Nickel-containing materials are used in automobiles, trucks, and buses in the form of stainless steels, nickel alloys, nickel-plating and various nickel chemicals. For information on nickel use in this sector, see Applications. For cargo carrying trucks, see Transportation.
Related News and Articles
Stainless Steel Car Frames: The Next Generation (Nickel Magazine, Dec. 2008). Believe it or not, there are many advantages to such an approach.
How Nickel Alloy Foam Could Reduce Diesel Emissions (Nickel Magazine, June 2007), and at the same time decrease fuel consumption.
NiMH Batteries Power Hybrid Growth (Nickel Magazine, June 2008). By 2015, Hybrids are expected to increase to 5% of all new car sales in Europe.
Recycling of Nickel
At the end of the useful life of an automobile, nickel-containing parts are fully recyclable into new stainless steel, nickel alloys and other starting materials. To learn more about this check out Recycling Nickel in Autos.
Nickel's Role in More Sustainable Transportation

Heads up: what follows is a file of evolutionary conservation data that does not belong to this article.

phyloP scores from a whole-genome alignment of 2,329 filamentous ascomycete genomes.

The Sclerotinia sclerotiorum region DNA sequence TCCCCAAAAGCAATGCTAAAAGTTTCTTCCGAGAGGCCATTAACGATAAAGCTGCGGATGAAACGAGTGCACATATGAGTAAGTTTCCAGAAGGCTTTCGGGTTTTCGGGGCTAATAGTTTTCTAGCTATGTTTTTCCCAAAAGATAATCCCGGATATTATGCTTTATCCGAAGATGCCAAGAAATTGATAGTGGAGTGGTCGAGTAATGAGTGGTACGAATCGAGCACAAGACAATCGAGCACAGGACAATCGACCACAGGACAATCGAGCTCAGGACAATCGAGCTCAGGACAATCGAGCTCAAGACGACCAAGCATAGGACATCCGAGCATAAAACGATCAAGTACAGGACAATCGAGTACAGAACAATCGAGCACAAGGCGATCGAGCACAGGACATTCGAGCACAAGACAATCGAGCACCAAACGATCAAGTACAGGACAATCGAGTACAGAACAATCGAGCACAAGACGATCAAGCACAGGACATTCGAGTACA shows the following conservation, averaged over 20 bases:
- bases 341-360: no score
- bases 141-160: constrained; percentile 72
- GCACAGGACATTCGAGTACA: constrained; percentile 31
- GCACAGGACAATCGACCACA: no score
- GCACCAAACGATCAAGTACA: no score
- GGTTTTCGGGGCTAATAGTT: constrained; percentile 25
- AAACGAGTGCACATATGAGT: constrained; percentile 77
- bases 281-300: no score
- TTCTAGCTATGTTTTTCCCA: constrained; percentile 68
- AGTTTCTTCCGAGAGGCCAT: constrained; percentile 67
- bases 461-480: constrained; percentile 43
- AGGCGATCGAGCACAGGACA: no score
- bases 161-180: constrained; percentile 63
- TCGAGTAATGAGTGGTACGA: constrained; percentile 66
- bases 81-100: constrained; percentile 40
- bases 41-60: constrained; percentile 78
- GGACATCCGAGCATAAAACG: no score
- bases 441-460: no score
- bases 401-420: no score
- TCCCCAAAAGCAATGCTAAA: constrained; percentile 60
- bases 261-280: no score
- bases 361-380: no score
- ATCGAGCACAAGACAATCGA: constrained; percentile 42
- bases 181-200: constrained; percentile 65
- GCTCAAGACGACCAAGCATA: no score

Nickel containing products are critical to meeting requirements for energy-efficient, low-emission, durable and attractive automobiles. They make an important contribution to sustainable transportation.
Automotive Substances of Concern
Many automobile manufacturers have developed lists of material which must be reported, restricted or prohibited entirely. Nickel, in the metallic and alloy forms, is generally not restricted but its use may have to be reported. Read about these concerns.
Ni-Resist and Ductile Ni-Resist Alloys, NI Publication 11018
The Ni-Resist cast irons are a family of alloys with sufficient nickel to produce an austenitic structure which has unique and superior properties.
Nickel Plating and Electroforming: Essential Industries for Today and Tomorrow, NI Publication 10086
A wide range of applications are shown and benefits afforded by nickel electroplating, electroforming and electroless nickel.
Fresh Approaches to Mold Steel Selection, NI Publication 10062
Alloy selection has often been overlooked by molders, fabricators, extruders and even mold makers themselves.